It may sound like an oxymoron to “keep wet areas dry,” but it’s no laughing matter when you consider the cost of mold and water damage in terms of dollars, time and effort, and potential harm to your reputation. Proper waterproofing measures are crucial, especially as natural stone continues to be the luxury surface of choice, and is showing up everywhere from kitchens and baths to exterior living areas, and even laundry rooms and finished basements.
Even the densest stone (granite or quartz) is still porous enough to allow water molecules to pass through. Grout joints also serve as a thoroughfare for water moving from surface to substrate, so the substrate needs to be waterproofed.
How Mold GrowsWe may not realize it, but mold spores are in the air and often are attached to surfaces. To grow, these spores need food and moisture. The “food” can be anything from soap scum in a shower stall to the gypsum board used in construction. When moisture or humidity levels elevate, along with temperature, and a food source is readily available, mold spores bloom into mold and create potential health issues. Cases of surface mold, such as topical growth on shower stall grout, are easily treated with proper cleaners.
It is interior mold that is most insidious, dangerous and expensive to remedy – mold that grows uninhibited behind or inside the walls, feeds off gypsum, drywall or wood framing exposed to moisture. These problems are expensive and difficult to eradicate. Prevention is relatively easy with proper construction and installation methods. Simply put: keep water away from food sources. This usually means applying a waterproof barrier that will protect vulnerable materials by keeping them dry.
Types of Moisture Barriers - Sheet Membranes and Liquid MembranesWhen selecting or specifying a waterproofing membrane, it is important to consider the type of substrate, the installation conditions, and the manufacturer’s recommendations for each product. You must also confirm that the product meets ANSI A118.10 requirements, which are the minimum standards for “load-bearing, bonded waterproof membrane for thin-set ceramic tile and dimensional stone installations.”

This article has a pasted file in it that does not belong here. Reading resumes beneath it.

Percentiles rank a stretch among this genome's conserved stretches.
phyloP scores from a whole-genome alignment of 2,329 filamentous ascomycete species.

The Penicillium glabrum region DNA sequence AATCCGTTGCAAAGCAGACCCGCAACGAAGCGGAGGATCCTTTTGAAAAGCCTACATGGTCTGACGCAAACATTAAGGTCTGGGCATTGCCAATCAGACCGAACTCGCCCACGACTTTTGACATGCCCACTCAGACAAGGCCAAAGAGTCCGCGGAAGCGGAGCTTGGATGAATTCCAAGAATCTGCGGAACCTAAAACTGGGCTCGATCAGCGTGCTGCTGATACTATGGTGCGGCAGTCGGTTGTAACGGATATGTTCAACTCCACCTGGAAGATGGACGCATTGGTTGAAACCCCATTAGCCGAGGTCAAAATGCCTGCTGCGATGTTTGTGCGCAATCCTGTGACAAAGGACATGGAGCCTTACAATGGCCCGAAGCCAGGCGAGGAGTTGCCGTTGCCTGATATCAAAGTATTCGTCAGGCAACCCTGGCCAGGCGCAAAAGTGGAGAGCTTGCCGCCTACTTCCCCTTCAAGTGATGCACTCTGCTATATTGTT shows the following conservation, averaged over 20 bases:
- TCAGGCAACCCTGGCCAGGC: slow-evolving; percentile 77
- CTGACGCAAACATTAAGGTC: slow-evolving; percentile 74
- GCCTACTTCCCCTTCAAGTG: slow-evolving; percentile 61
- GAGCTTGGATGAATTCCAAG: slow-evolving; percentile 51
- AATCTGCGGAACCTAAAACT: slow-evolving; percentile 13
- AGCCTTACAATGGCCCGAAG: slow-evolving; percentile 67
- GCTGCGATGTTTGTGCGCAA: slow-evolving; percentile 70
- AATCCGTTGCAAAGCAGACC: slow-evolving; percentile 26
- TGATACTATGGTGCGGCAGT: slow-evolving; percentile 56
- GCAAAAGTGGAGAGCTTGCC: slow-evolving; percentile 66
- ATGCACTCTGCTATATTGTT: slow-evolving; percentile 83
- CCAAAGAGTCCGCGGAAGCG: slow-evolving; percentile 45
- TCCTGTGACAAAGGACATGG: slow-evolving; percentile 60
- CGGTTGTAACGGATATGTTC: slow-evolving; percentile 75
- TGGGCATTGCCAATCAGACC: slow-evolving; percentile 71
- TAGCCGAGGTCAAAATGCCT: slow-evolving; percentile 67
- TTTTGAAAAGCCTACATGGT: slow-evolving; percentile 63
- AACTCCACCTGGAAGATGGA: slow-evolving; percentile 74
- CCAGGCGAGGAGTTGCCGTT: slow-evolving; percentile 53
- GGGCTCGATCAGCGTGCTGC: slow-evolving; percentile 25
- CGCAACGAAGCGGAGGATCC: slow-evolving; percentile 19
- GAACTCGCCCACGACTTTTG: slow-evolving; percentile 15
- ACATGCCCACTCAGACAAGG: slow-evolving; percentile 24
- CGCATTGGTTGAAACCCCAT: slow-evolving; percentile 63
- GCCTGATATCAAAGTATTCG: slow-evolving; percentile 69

Two types of waterproofing membranes are available: sheet membranes, and cold fluid or liquid applied membranes. Each has its advantages, and may be used according to jobsite requirements and installer preference. Sheet membranes are generally more expensive and labor intensive to install. Sheets must be cut to fit corners and contours, and seams will result. On the plus side, drying time is minimal, if needed at all, so stone installation can begin almost immediately once the membrane is in place.
Liquid applied membranes are available as one-part or two-part systems. One-part systems are much more common and economical, and can be applied in layers with a roller or trowel. Some can also be applied using a sprayer, which is much faster and can eliminate the need for multiple coats because it puts down a thicker, more uniform layer of product. A sprayer application is especially efficient in areas such as showers, where there might be benches, soap dishes and shelves that would take more time to maneuver around with a brush, roller or trowel.
Two-part systems involve the same type of liquid membrane with an added layer of mesh fabric that must be applied separately between liquid coats. Typically, two-part waterproofing membranes are specified for areas that require additional reinforcement.
The most advanced liquid membranes provide crack suppression to help preserve the integrity of the membrane and thus its waterproofing capabilities during minor surface movement. Some are even listed with IAPMO as pan liner materials, saving further time and labor.
Liquid membrane products are available in water-based or solvent-based formulations. Water-based membranes are environmentally-friendly and usually fume-free – an important consideration, especially in interior work areas.
Where to WaterproofThe Tile Council of America identifies “wet” areas as being soaked, saturated, or regularly and frequently subjected to moisture or liquid. The obvious places in a typical home are showers, tubs, saunas, steam rooms and swimming pools, but there are many others to consider, especially when installing stone. Laundry rooms, bathroom floors, kitchen floors and counters should always be waterproofed because water can seep through both stone and grout. Kitchens and baths over raised foundations or basements and outdoor balconies/decks are especially vulnerable to leaks and mold. These areas should be treated very carefully to ensure proper, long-term protection.
To ensure the best possible protection against water damage and mold in a stone installation, find a product that meets the standards and specifications of the job, and is protected by the manufacturer with a solid warranty program. When applying, follow the manufacturer’s instructions explicitly to ensure the product performs up to stated levels.
If you have any questions about waterproofing products, contact your local installation supplies distributor or manufacturer rep for technical support. You can discuss a situation by phone, email or even in person. Taking the time to use the right waterproofing product correctly will eliminate most mold threats to your installation and help ensure its long-term beauty and integrity.